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The Development and Assessment of Standardized Methodologies for Monitoring the Forest Ecosystem Indicator Species Plethodon Cinereus

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Principal Investigator/Project Leader: 
Department of Project: 
Department of Environmental Conservation
Project Description: 

The red-backed salamander P. cinereus is an important component of forest ecosystems and, because they are widely distributed, occur at high densities, and are sensitive to environmental change and habitat disturbance/alteration, they are an ideal indicator species for assessing forest ecosystem health. However, the behavioral ecology of P. cinereus, specifically the fact that they spend much of the time below the surface, means that individuals are difficult to detect, making indices and estimates of population size both challenging to interpret and difficult to compare across space and time. The use of P. cinereus as a bioindicator therefore requires the development of standardized sampling protocols and analytical methods. Sampling using artificial cover objects (ACO's) is a widely accepted and applied field sampling method for monitoring P. cinereus, and typically, counts from cover board arrays are simply compared among locations, seasons and years, although more recent application of mark-recapture models allow inference to be made about true population size. Despite ACOs being a standard technique, the spacing and extent of ACO arrays varies widely, and little effort has been made to understand whether estimates from different designs are comparable. Recently developed spatial capture-recapture (SCR) models are the canonical analytical framework for analyzing spatially indexed capture data such as that collected from mark-recapture data collected using ACO's. SCR provides estimates of true density (individuals per unit space), a measure of a population that is explicit repeatable and thus comparable, rather than abundance for an unknown area (as is estimated under traditional mark recapture models). What is unclear, however, is whether ACO's influence densities by altering the availability of suitable habitat refugia which may attract individuals into the study area, artificially inflating the number of salamanders encountered and the resulting estimates of density. Here we propose experimentally manipulating cover board designs (configuration and density) over time to assess whether estimates of salamander density are influenced by the amount and arrangement of available cover, or whether they remain constant regardless of ACO design, and thus reflect true salamander density. Specifically, we will estimate initial P. cinereus using spatial capture-recapture and quantify how local densities change in response to changes in ACO array density.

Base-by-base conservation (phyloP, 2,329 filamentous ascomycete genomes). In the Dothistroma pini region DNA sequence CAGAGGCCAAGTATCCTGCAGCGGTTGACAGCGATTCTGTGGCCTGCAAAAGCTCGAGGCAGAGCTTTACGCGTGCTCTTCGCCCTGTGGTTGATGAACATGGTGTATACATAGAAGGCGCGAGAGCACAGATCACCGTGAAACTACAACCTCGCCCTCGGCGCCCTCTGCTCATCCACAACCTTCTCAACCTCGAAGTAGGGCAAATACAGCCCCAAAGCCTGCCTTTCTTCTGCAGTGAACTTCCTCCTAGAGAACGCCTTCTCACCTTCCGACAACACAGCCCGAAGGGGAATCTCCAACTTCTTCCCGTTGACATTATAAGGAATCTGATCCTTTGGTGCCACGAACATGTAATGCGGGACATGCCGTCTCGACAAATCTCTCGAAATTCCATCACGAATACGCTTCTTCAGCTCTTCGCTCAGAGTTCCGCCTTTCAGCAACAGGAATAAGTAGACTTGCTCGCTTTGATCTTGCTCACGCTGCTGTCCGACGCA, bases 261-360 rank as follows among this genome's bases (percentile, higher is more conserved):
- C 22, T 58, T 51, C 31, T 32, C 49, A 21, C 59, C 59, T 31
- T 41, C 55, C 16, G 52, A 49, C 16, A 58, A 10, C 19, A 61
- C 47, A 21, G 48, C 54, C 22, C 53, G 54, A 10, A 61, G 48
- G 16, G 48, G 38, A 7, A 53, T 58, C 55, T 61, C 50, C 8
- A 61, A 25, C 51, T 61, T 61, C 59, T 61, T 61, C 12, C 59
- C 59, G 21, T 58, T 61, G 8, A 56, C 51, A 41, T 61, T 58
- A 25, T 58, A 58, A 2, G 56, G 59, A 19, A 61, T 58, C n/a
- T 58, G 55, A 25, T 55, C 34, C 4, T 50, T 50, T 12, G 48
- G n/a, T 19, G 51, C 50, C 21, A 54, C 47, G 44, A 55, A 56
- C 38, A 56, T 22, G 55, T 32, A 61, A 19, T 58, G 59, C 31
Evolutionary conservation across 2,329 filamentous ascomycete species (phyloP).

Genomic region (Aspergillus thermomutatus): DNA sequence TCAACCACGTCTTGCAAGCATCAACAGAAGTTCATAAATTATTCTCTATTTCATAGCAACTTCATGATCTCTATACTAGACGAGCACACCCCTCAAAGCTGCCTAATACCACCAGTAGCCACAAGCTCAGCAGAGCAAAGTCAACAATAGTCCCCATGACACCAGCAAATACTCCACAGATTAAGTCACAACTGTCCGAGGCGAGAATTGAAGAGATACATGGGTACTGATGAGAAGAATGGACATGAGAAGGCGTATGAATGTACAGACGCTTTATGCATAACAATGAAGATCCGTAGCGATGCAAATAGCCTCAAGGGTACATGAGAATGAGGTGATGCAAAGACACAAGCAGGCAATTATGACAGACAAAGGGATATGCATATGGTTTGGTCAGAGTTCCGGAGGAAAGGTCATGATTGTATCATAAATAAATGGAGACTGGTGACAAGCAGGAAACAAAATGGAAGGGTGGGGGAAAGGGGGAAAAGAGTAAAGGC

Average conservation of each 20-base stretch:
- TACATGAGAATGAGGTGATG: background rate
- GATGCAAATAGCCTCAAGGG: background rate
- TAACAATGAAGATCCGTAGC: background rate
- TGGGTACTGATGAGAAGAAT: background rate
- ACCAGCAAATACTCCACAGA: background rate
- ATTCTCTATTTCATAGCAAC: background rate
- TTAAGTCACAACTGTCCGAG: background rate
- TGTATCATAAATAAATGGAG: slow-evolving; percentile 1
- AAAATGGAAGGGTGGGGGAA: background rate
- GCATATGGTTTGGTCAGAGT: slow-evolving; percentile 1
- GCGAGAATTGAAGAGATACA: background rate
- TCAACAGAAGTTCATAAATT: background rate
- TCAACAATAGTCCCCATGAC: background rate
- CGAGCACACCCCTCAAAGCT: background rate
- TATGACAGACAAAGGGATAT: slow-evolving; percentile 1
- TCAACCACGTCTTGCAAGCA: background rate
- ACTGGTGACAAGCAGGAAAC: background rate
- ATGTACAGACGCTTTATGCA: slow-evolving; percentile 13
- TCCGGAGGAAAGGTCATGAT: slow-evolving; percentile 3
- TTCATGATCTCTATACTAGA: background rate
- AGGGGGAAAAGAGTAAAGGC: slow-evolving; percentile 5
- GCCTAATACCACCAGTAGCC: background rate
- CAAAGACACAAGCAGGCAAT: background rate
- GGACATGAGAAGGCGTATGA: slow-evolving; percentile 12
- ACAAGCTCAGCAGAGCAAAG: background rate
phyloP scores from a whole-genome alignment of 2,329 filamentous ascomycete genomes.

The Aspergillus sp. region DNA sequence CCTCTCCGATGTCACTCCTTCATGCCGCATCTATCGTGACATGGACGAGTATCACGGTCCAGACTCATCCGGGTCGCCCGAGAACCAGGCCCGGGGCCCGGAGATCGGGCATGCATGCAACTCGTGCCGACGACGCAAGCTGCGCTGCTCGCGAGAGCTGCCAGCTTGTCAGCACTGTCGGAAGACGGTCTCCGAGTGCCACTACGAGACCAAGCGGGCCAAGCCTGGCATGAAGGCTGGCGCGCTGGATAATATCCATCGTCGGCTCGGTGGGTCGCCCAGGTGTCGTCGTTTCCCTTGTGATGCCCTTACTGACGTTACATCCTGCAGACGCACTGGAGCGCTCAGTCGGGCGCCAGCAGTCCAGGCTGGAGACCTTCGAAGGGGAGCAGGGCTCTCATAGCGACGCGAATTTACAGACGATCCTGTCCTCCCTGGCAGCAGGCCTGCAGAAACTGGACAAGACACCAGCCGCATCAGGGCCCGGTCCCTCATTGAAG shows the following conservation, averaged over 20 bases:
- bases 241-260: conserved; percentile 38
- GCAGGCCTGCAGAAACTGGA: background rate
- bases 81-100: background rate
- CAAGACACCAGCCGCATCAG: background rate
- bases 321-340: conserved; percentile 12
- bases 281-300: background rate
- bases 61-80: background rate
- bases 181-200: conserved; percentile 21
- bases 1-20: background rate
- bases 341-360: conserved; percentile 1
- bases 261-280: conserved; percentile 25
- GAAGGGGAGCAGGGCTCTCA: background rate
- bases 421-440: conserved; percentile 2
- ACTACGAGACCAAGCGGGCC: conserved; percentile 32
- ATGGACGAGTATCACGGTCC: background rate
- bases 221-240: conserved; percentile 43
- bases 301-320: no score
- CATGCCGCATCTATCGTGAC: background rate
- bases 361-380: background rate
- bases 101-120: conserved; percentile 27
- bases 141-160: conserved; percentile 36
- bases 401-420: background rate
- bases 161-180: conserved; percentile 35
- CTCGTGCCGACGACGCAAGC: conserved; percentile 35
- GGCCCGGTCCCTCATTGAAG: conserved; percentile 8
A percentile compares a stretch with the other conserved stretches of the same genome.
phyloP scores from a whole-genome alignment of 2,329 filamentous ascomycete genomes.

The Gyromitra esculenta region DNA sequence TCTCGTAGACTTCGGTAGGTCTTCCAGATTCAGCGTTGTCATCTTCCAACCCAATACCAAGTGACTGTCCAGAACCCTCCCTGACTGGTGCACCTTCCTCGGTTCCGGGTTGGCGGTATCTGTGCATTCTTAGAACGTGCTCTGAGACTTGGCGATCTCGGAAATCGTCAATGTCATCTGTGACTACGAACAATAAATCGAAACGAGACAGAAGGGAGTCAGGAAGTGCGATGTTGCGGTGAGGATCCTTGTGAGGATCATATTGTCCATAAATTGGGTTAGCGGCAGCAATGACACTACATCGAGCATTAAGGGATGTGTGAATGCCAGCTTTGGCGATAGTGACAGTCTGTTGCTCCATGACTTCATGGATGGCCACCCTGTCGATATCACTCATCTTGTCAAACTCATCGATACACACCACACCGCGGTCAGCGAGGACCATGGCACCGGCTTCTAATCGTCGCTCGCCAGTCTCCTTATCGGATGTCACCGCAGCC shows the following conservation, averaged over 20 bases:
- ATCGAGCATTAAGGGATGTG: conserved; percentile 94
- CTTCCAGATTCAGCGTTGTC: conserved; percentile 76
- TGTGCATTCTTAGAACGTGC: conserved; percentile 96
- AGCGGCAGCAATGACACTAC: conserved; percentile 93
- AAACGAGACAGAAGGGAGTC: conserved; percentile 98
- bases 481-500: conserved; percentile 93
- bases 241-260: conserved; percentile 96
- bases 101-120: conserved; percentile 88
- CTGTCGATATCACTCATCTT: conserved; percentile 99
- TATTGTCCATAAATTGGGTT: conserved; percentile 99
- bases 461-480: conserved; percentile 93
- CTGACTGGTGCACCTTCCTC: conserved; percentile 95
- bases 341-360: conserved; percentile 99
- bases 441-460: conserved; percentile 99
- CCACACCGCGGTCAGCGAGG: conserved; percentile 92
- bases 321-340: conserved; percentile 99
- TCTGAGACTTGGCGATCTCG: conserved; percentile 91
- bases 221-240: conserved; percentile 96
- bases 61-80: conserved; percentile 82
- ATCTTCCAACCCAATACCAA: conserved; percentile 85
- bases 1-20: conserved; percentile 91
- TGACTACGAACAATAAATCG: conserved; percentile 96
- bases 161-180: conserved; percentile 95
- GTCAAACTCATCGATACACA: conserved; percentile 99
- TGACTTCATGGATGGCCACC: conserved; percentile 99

Environmental Conservation topics: 
Fish, Wildlife & Biodiverstiy